Book tours

One of the odder sides of being a writer in modern times is the way a solitary, dreamy individual is periodically required to become a travelling salesman.

Once a year, more or less, the person who spends her working days in clothing that resembles pajamas folds up her laptop, scowls at her hair, retrieves her jackets from the dry cleaner’s, and walks out the door with her suitcase. Her eyes, fixed myopically on a screen for the past ten months, rise to take in a roomful of people. She clears her throat, long dedicated to indistinct muttering in the privacy of her writing quarters, and gives forth rational speech: She is a writer on the road.

And the really odd thing about it? The book she’s talking about to one group of readers after another is one she hasn’t thought about in months. She opens the book to read an excerpt, and wonders who wrote it. When question time comes, she has to work to recall the plot and characters, and struggles to answer questions about a writing process that has faded into the mists of time.

That’s right: she has moved on, like an adolescent with a new crush.

The new book is what’s exciting, not the old one. The characters she’s exploring, whom cruel fate and Random House has ripped her away from in order to go on this book tour—that is where her mind has been dwelling, not on last year’s tired love. It’s a wrench to have to pull away from the source of her fascination to make sensible conversation about a project that is just so last year.

Once upon a time, writers went on speaking tours, not book tours. Arthur Conan Doyle circled the globe talking about Spiritualism, and sold a lot of books along the way. Mark Twain pocketed considerable speakers’ fees in his day. And some writers still do.

Most of us, however, go on book tour, and while we are grateful for the willingness of our publishers to back the effort financially, it’s definitely a mixed feeling. If nothing else, it’s been a long time since flying has been anything like fun.

However, having recently survived a book tour, I am reminded that touring is A Good Thing. Not just for the selling of books—which is in fact highly debatable, although I’m not going to delve into that question here—but for the writer lurking within that travelling salesman.

For one thing, it forces her to make a break. Yes, there are a few writers who plug in their laptops on the plane and in their hotel rooms and pound out their daily requirement, and all I can say about these freaks of nature is that either their publishers give them a very different kind of book tour, or they’re using their writing as an escape. When a book tour means an airport and a new bed every day, regular nights of three to five hours’ sleep, strange meals, and stranger conversations, anything most writers produce during a tour is best deleted unread.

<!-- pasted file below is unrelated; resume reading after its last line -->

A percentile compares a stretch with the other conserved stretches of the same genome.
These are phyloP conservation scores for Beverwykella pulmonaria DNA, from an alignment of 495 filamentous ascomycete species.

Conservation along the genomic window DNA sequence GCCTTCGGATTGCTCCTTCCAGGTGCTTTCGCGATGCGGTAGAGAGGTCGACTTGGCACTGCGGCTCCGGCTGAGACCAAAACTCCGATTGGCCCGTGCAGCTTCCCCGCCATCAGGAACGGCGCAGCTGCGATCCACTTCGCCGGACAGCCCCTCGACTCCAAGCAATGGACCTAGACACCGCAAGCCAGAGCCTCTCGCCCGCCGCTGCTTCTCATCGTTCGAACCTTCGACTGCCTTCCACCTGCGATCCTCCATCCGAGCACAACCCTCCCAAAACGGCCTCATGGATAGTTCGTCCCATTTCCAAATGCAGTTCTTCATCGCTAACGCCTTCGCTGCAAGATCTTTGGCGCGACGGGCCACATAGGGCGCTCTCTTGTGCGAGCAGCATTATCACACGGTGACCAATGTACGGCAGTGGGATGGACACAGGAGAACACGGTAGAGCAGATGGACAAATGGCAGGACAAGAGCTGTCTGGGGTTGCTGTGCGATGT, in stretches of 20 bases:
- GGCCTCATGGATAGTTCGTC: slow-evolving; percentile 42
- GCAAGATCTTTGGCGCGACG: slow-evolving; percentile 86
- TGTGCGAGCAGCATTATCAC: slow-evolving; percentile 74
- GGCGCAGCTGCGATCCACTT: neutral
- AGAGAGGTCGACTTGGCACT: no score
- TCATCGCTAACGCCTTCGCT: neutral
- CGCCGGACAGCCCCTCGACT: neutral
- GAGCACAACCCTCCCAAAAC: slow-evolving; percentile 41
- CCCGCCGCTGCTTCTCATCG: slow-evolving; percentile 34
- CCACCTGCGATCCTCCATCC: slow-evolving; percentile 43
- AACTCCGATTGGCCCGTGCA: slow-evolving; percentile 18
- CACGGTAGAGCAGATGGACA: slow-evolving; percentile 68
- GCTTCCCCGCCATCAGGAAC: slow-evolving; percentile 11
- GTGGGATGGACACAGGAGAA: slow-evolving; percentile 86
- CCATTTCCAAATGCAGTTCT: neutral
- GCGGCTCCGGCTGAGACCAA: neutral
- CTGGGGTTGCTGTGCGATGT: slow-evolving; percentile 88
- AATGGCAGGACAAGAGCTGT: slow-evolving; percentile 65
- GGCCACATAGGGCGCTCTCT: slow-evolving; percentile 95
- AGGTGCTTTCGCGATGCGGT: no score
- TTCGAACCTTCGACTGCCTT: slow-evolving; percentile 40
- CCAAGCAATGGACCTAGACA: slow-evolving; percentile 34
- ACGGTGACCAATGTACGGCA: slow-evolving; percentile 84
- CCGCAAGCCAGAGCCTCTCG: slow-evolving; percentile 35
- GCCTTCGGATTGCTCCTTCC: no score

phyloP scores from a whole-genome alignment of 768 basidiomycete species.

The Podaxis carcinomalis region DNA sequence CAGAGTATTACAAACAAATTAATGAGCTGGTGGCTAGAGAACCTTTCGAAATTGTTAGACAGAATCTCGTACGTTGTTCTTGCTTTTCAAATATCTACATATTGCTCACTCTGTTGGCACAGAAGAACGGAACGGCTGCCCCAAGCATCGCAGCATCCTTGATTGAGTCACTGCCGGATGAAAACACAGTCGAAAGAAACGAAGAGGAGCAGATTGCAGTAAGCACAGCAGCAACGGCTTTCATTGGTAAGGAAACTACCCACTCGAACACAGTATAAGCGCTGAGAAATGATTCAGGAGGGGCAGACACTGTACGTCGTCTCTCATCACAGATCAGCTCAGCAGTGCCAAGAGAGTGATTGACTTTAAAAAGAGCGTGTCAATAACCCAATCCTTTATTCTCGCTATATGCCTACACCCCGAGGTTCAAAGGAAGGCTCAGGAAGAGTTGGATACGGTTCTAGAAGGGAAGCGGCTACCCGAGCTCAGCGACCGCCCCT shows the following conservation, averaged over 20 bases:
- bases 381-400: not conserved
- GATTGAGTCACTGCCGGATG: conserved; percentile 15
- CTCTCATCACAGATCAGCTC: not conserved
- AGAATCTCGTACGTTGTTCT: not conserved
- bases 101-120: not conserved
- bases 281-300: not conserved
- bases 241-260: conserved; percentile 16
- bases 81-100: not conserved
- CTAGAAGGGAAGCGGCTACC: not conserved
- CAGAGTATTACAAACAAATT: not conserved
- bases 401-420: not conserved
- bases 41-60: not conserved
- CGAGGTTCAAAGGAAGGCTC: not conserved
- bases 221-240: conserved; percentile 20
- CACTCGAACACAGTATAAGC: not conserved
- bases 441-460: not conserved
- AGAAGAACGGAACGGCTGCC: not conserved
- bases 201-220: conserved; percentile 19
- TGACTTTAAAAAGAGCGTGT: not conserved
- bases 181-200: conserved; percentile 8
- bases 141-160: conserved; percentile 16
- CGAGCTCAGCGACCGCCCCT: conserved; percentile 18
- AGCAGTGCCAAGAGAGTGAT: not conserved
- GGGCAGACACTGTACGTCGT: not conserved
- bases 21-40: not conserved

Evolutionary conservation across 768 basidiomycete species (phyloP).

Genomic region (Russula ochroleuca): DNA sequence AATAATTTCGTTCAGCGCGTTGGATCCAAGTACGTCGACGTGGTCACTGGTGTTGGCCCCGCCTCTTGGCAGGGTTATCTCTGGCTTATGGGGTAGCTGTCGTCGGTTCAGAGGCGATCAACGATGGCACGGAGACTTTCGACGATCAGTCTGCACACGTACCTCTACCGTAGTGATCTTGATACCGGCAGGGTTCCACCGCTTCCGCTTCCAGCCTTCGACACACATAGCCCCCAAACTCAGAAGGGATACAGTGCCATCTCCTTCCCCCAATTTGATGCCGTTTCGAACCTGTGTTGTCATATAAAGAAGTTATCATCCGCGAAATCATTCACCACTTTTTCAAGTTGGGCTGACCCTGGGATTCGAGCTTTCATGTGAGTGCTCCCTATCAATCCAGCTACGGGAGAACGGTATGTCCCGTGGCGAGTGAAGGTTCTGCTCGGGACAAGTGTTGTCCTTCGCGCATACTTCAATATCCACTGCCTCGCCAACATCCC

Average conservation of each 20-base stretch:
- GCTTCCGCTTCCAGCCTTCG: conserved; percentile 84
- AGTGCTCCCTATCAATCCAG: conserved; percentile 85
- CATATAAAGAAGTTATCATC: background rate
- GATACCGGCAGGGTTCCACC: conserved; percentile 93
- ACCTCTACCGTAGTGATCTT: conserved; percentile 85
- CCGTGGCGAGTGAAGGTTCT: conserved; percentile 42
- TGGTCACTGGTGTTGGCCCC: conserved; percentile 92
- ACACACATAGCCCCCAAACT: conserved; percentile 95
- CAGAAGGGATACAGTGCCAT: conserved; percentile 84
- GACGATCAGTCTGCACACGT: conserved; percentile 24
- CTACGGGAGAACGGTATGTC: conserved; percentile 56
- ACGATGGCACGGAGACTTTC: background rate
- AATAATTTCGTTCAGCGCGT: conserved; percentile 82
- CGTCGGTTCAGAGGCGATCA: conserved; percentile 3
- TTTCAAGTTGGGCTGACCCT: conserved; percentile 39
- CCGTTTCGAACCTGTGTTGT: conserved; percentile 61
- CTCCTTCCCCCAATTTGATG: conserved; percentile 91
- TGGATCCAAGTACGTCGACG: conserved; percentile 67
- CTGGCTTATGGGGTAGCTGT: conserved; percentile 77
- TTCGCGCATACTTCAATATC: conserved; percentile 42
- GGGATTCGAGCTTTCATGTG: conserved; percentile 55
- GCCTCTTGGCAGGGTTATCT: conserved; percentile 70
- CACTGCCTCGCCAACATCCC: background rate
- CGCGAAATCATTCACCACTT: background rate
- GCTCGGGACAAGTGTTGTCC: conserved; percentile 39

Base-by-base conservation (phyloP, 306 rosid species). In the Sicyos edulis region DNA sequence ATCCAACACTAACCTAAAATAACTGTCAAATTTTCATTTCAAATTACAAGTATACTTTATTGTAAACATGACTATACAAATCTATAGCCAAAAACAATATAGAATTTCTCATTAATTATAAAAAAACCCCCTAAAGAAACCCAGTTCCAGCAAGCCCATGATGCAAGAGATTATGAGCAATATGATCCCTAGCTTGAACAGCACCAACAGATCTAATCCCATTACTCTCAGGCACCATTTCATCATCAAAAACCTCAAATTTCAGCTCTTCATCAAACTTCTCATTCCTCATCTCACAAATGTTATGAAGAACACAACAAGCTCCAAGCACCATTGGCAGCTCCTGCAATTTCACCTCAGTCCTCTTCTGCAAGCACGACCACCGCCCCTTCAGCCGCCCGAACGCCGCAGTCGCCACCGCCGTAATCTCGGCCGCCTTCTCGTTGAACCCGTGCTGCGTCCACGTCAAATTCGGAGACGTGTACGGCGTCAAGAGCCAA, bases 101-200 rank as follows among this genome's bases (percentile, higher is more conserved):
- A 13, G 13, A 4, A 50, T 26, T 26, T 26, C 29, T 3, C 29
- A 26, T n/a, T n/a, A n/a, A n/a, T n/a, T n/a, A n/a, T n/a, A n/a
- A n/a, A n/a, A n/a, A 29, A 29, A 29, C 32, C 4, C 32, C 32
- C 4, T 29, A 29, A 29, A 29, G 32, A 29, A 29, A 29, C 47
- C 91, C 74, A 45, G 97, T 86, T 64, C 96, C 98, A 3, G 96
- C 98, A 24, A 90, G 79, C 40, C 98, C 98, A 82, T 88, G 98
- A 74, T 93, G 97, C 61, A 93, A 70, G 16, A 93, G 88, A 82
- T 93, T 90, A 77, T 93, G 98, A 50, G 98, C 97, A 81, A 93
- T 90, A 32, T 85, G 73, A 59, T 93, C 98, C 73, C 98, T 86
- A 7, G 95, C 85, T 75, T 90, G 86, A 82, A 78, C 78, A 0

However, it does mean that when the author is home again, when her laundry is done and her jackets are back at their second home at the dry cleaner’s, when she has caught up on sleep and the mail and finally picks up her work in progress, she sees it with new eyes. Any lingering assumptions or delusions about the book that she might have had before the tour are wiped away, and she can look at her prose and her plot as coldly as if she had put it away in a drawer for a couple of years.

For giving an author a basis for a cold, clear look at what she’s been writing, there’s nothing like two or three weeks of author tour.

But the tour is helpful as well because, somewhere in the back of her exhausted mind, the new book is hanging on by its fingernails. A random question about, say, The Language of Bees makes a tiny ping in that portion of the brain where The Green Man resides. And on the way back to the hotel that night, or the next morning on the plane, that ping makes itself heard. What if, instead of approaching the problem this way, Russell comes at it that way instead? And that remark tonight by the woman in the hat, although it had been about something else entirely—doesn’t that also raise some interesting suggestions, which make one of the characters in The Green Man stir, and look for a new shape…

Of course, two weeks on a sandy beach would probably have the same result, permitting the author to turn the shape of her WIP around in her mind as she sipped from a cold glass and worked on her tan. Perhaps it might even be a more efficient way of getting there, since it wouldn’t involve submitting her to a complete cycle in the psychic tumble dryer.

However, since few publishers can be talked into providing their authors with two weeks on a sandy beach, the author tour will have to do the job.

So thanks, to everyone who came out during my recent tour and gave me someone to talk to, and cleared the ground for the next book…

Comments

  1. Laidee Marjorie says:

    Someone came to your talk wearing a hat??????

    –Marjorie

  2. Oh dear – and a UK tour in August, when even more time has elapsed!!! We’ll be kind. Dark beers, is that right…?

    :-0

  3. Laidee Marjorie says:

    Chris, If beer isn’t available, then it’s no-fat lattes!

    Laurie also seems to enjoy a nice cup cake. (I think that is what you call fairy cakes???)

    –Marjorie

  4. We have both! Blame the creep of the international coffee stores… 🙂

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